Some of the things that need to happen immediately following a motorcycle accident may seem self-evident and obvious, but in the aftermath of a collision with something (or with the ground) the rider will, in many cases, be anything but lucid and practical. The following points are general guidelines that, as a sort of checklist, address the main issues that arise after an accident and how these issues need to be dealt with.
Note that this set of guidelines assumes you have not been badly injured in the accident. If you have been badly injured, you or someone else need to contact 911 immediately and get medical attention from professionals.
1. Take a moment to assess the situation and get your bearings. Consider your actions that follow in a very objective manner to ensure you don't do something that could cause an even worse situation.
2. Make sure that everyone involved in the accident is ok. Anyone who is seriously injured should not be moved by anyone except emergency response people, doctors, or professionals who know what they're doing. You don't want to cause further injury if you can avoid it. If the severely injured person(s) are on the road, ensure that traffic is stopped until help arrives.
3. Get off the road, and ensure everyone else is removed from the road or that traffic is stopped. If it is safe to do so, get your bike off the road as well. Make sure there are no gasoline leaks from punctured gas tanks or ruptured gas lines that could cause fire or explosion. Regardless of stress levels, ensure that any cigarettes being lit at this point are well away from any hazardous areas.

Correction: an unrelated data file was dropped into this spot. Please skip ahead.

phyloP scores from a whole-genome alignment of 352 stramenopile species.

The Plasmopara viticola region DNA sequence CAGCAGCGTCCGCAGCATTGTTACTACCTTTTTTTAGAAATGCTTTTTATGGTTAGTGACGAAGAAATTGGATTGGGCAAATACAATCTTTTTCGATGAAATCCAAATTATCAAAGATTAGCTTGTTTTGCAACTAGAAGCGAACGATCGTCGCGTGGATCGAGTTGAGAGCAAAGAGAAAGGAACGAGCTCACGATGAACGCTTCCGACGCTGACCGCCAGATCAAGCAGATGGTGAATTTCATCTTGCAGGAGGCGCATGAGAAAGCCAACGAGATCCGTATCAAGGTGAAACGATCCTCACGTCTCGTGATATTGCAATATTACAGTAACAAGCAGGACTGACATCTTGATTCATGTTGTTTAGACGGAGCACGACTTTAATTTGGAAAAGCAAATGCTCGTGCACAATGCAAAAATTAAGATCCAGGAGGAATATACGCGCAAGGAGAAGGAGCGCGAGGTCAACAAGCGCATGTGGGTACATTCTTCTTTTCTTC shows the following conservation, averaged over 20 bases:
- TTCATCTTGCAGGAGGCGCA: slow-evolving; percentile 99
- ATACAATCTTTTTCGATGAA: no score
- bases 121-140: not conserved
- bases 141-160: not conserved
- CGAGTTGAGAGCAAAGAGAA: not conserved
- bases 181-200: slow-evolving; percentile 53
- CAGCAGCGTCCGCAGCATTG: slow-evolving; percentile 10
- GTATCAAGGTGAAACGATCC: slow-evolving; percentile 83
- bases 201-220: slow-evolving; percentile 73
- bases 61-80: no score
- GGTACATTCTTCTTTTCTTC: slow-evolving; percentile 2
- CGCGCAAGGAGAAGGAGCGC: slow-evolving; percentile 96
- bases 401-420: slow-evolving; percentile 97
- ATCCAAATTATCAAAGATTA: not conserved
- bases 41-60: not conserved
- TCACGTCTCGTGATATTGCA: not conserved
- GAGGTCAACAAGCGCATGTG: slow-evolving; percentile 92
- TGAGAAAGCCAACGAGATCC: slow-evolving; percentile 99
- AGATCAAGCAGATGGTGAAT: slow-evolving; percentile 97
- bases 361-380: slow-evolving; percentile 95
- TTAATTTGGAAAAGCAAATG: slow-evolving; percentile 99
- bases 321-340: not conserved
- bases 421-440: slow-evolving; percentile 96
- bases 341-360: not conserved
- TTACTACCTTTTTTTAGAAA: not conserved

4. If you have warning signs or flares and it is appropriate, get these placed around the scene.
5. Ensure that the police have been called to the scene as well as an ambulance if there are injured persons. The police would contact paramedics if necessary anyway, though, and police should respond quickly to motorcycle accidents since the chances of injury are generally higher.
6. Exchange names, phone numbers, insurance company names and policy numbers, and licence plate numbers with the other vehicle(s) operator(s). This information will also be on the police report if the police are on the scene, but the copy given to you at this point will often have legibility issues.
7. Get the contact information and names of any witnesses. The mere existence of these witnesses often helps to keep the other person's memory of the incident from becoming conveniently creative later on.
8. Call your insurance broker as soon as possible after you get home. If your broker is Riders Plus, the number is (1-877-251-4504).
Although we always want to focus on ways to avoid the occurrence of motorcycle accidents, these events do happen, and ignorance of processes and issues is never helpful. A motorcycle accident is always going to be a very stressful and chaotic event, so it is very important to try to review and understand the most critical steps involved now just in case you're ever involved in such a situation. As is evident in the above points, the focus of all people involved after an accident occurs needs to be on ensuring that no further injury or damage occurs and that any injuries are immediately addressed.